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The Church and AIDS Printable Version PRINTABLE VERSION
by Thuputu Nyekha, India Dec 1, 2008
Health , Religious Freedom , HIV/AIDS  
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Today is "World Aids Day", 1st December, 2008. For the sake of commemorating this important day, I propose the popular slogan "Know AIDS for no AIDS," especially on the topic, the Church and AIDS.

I attended the funeral service of an AIDS-infected woman at Kohima, in Nagaland (India) in September, 2008. I felt tension directed toward the church ministers as no representative from the church had turned up to lead the funeral rites. The deceased was a Christian, but we do not know if she was baptized or had maintained membership with a church. Most of the people attending the funeral service were unwilling to go near the dead body. Alas! She was simply buried with one prayer pronounced by a family member.

Scripture verses have been used to condemn AIDS victims, concluding that this plague has been sent by God to punish those who lead a “sinful life-style”. It is a less than loving response to those who suffer with AIDS. The Bible condemns certain life-styles that are today associated with AIDS in people’s minds. Furthermore, little sympathy for sufferers is elicited from members of the church. I find myself wondering how Jesus Christ would have responded to the AIDS problem.

I think the current negative attitudes towards AIDS victims are based on ignorance about the disease and associated fears. Therefore, to eliminate misunderstandings and overreactions, it is important to know the history of AIDS, the disease process and current information regarding how the HIV virus is transmitted. I hope this will help replace the discrimination, negligence and homophobic reactions with the Christ-like reaction one would expect from the church.

What is AIDS?
Reports of diseases similar to AIDS date back to 1902. Researchers have found 19 cases meeting the criteria for this disease between 1950 and 1978. In the early 1980s the disease was noted among homosexuals. By 1982 the disease was found among IV drug users, hemophiliacs, blood transfusion recipients and those who had sexual intercourse with an infected individual. In 1989 some 50,000 AIDS cases were reported in the United States.

AIDS is a disease spectrum which results from infection with the Human Immune Deficiency Virus (HIV). The disease process begins when someone is infected with the virus. Those who carry the virus are considered to be HIV positive. This does not mean they have AIDS. The virus may be latent in a person for years without causing a problem. However, once the virus becomes active, the immune system is attacked and that person is subject to a variety of infections, possibly cancer, and eventual death.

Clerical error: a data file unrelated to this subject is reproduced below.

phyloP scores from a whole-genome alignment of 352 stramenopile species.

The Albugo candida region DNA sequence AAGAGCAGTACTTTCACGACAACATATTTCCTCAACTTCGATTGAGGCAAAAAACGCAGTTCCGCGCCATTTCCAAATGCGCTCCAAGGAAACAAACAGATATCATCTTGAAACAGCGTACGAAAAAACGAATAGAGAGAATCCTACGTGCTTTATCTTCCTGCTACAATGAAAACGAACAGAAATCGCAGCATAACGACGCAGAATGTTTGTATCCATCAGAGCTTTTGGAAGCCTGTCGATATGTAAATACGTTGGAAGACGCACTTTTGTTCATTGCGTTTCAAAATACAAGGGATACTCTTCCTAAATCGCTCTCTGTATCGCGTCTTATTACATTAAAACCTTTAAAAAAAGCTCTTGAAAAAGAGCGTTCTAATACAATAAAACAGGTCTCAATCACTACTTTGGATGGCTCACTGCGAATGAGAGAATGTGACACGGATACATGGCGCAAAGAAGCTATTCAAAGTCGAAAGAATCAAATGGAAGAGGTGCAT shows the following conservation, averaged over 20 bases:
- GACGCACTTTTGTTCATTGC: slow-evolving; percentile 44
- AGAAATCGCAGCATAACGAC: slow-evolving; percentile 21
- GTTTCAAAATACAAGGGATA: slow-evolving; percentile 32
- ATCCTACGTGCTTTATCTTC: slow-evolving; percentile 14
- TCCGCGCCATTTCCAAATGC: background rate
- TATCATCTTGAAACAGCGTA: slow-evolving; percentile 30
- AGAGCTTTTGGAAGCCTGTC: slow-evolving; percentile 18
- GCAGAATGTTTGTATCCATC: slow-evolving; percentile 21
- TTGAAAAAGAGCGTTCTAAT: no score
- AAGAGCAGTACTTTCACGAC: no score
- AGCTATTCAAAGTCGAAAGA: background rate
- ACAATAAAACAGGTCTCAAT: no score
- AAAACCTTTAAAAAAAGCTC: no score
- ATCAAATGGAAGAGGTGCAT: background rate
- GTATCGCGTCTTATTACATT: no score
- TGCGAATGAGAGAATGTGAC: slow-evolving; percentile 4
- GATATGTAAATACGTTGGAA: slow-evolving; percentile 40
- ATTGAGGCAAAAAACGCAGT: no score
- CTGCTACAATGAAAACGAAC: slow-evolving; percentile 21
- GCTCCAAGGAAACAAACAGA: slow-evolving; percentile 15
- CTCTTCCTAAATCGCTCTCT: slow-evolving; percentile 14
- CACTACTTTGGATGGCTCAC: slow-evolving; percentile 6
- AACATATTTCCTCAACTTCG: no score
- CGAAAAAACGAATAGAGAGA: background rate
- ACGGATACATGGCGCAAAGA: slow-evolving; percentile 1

As the disease progresses and produces more significant illnesses, people are categorized according to their symptoms, illnesses and laboratory studies. The final and most severe stage of this disease is considered AIDS. The time it takes to progress from the HIV positive stage to AIDS is variable and unpredictable. Some reports suggest the average time from HIV positive to AIDS is 7 to 8 years. Of course, there will always be some who progress more quickly. Remember, a person who is HIV positive does not necessarily have AIDS.

How is the virus transmitted?
The HIV virus is primarily transmitted via the blood and body secretions. The primary means of transmitting the virus is through sexual intercourse with an infected individual, sharing needles with an infected person, blood transfusions and from an infected mother to her developing fetus. Because the virus was first noted within the homosexual community, the stigma of AIDS as a “gay disease” increased significantly. However, the incidence of this disease is now so widespread that heterosexual transmission of the virus is much more common than in the early 1980s.

It should be noted that it is very difficult to become infected through casual contact such as shaking hands, hugging, or kissing. A study of 101 people who lived in the same house as someone with the disease found that the virus was not transmitted through sharing cooking utensils, holding hands or kissing. There is no evidence that the virus has the ability to penetrate normal skin.

Who is most likely to have AIDS?
Those most likely to have AIDS are those who have come in contact with contaminated blood. The major subsets of the population at greatest risk are male homosexuals, intravenous drug users, prostitutes, people with multiple sexual partners, hemophiliacs, those who received untested blood transfusion, and children born to infected mothers. While many of those infected acquired the virus through what the church defines as immoral acts, it is important to remember there are many who became innocently infected (i.e. through blood transfusions, blood products, infected spouse, infected mother).

How should the Church approach AIDS?
The church should be on the front lines fighting this disease. Church members should lovingly reach out to those with AIDS. Consider how Christ encountered the lepers (See Matthew 8: 3-4). This is a scripture-based example of how Christians should respond. Christians should also remember how Christ responded to the Samaritan woman and the woman caught in adultery (See John 4:1-23; 8: 1-11). Jesus was not afraid to reach out to these people. He offered hope; He physically touched them; yet He did not condone their adultery. To use a popular expression, though "He despised the sin, He loved the sinner.”

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